Texas Tech Alumnus Available To Discuss Lifesaving Research, Life in Oil Business

Media advisory for availability of Bob Garrett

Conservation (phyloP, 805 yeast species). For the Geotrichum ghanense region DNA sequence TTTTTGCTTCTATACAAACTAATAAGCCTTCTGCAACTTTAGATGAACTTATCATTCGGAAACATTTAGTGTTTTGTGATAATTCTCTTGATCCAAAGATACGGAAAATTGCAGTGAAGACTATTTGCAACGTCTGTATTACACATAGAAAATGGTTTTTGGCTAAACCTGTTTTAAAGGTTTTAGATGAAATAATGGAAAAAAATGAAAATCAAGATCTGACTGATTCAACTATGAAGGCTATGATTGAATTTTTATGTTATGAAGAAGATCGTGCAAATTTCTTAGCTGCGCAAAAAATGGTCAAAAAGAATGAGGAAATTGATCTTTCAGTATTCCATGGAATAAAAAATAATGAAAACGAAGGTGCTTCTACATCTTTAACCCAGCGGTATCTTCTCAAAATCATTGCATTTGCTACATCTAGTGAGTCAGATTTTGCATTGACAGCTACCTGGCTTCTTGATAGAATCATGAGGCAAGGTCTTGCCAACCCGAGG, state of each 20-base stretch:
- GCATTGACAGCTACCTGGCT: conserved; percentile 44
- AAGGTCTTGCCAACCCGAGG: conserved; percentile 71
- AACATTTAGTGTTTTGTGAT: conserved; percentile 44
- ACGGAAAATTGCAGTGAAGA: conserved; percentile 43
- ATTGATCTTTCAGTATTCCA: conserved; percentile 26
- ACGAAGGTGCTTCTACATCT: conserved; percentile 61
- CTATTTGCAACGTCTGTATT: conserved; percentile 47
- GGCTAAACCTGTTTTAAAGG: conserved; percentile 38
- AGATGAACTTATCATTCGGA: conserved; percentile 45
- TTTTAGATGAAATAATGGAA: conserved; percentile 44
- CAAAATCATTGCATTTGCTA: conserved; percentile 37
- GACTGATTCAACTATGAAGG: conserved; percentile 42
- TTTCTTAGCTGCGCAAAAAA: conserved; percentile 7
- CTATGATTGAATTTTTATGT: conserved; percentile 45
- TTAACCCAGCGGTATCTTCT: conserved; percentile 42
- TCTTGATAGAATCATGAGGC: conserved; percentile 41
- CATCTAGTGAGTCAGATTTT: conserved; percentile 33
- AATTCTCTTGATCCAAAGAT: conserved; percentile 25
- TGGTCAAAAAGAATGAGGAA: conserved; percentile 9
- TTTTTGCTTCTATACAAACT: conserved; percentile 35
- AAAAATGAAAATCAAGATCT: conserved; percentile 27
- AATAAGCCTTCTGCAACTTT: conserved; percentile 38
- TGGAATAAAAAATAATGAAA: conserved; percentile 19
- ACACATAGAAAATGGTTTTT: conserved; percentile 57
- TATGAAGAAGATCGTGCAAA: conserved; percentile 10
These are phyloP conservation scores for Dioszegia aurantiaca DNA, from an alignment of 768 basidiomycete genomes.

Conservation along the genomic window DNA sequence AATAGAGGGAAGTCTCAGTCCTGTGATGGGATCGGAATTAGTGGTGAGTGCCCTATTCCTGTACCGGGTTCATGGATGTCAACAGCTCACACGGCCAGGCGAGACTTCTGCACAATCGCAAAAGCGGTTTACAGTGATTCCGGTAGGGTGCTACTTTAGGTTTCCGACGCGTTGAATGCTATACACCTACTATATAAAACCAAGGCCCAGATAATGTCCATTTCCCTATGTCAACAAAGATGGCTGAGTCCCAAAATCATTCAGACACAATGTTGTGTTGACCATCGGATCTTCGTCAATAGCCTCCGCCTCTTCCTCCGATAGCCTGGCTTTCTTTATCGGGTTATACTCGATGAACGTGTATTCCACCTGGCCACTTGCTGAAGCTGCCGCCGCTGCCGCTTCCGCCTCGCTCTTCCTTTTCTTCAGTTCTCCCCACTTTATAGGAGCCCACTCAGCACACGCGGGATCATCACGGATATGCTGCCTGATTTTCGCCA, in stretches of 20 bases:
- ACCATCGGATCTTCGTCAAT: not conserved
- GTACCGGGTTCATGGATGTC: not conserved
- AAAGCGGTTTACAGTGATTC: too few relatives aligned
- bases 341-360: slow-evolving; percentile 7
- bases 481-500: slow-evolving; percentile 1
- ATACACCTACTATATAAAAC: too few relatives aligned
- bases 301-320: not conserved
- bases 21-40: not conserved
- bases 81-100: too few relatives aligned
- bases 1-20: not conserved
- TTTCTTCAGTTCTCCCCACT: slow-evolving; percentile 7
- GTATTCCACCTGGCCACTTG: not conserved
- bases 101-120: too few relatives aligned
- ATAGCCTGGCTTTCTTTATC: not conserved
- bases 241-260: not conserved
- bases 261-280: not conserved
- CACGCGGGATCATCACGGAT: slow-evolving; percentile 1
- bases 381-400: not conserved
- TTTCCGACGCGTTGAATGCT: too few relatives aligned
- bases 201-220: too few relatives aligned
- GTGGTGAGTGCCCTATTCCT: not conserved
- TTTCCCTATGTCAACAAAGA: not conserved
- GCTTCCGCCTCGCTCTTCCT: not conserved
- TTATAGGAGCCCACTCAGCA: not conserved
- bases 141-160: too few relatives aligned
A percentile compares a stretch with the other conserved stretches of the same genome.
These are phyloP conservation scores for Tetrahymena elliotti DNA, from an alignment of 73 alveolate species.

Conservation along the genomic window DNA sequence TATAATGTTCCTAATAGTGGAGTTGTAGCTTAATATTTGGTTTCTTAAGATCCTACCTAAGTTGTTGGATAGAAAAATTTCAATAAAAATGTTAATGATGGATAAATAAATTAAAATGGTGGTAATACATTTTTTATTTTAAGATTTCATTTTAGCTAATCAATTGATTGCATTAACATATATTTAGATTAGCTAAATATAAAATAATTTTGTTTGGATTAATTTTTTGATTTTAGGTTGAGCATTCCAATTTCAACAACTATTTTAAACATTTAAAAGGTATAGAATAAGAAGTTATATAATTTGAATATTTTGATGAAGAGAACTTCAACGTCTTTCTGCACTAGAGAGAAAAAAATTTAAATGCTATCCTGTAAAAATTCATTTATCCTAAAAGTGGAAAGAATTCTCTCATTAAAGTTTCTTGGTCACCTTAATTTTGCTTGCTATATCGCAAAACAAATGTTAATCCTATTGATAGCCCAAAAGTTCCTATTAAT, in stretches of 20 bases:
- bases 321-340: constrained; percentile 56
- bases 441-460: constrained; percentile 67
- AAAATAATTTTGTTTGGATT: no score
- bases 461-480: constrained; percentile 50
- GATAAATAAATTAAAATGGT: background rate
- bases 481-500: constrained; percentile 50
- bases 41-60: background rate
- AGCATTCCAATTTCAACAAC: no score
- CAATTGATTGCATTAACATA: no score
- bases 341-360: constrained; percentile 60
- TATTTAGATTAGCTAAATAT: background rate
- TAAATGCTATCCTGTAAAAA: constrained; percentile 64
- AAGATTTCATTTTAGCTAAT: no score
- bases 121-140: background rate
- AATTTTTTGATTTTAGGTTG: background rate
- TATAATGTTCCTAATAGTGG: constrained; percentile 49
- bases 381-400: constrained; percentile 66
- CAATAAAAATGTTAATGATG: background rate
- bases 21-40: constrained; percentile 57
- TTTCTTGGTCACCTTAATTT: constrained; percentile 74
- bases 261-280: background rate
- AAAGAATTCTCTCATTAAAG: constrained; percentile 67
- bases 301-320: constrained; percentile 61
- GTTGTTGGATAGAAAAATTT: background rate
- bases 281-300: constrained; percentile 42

WHAT:           Media availability for Bob Garrett, Texas Tech University alumnus and creator of lifesaving method for detecting harmful gasses when drilling for oil and natural gas. WHEN:           3-5 p.m. Monday (Aug. 11) WHERE:         Room 102 of the Chemistry Building on the Texas Tech campus. EVENT:          Bob Garrett, a native of Abernathy and a graduate of Texas Tech University, will be available to the media for interviews while touring the Department of Chemistry and Biochemistry. He can discuss his role as a researcher for an oil company during the 1950s as well as a method for detecting dangerous gasses during the drilling process. After graduating in 1957 with a master's degree in chemistry, Garrett landed a job at Humble Oil & Refining Co. in the company's well-regarded research program. Under the mentorship of another Texas Tech chemistry graduate, Fred Brooks, the two worked frequently with the very best and recognized consultants - many Nobel Prize laureates, such as Peter Debye, Edward Teller, Philip Low and Van Neumann. Garrett invented the Garrett Gas Train, which quickly detects dangerous and poisonous hydrogen sulfide when drilling oil and gas wells. This method, along with detecting carbon dioxide, is widely used on rigs and approved by the American Petroleum Institute and International Standards Organization as recognized test procedures. CONTACT: Bob Garrett, Texas Tech graduate and former Humble Oil & RefiningCo. employee, cell phone (979) 224-6856, or (806) 722-2726 while in Lubbock. Dominick Casadonte, chairman of the Department of Chemistry andBiochemistry, Texas Tech University, (806) 742-1832, or dominick.casadonte@ttu.edu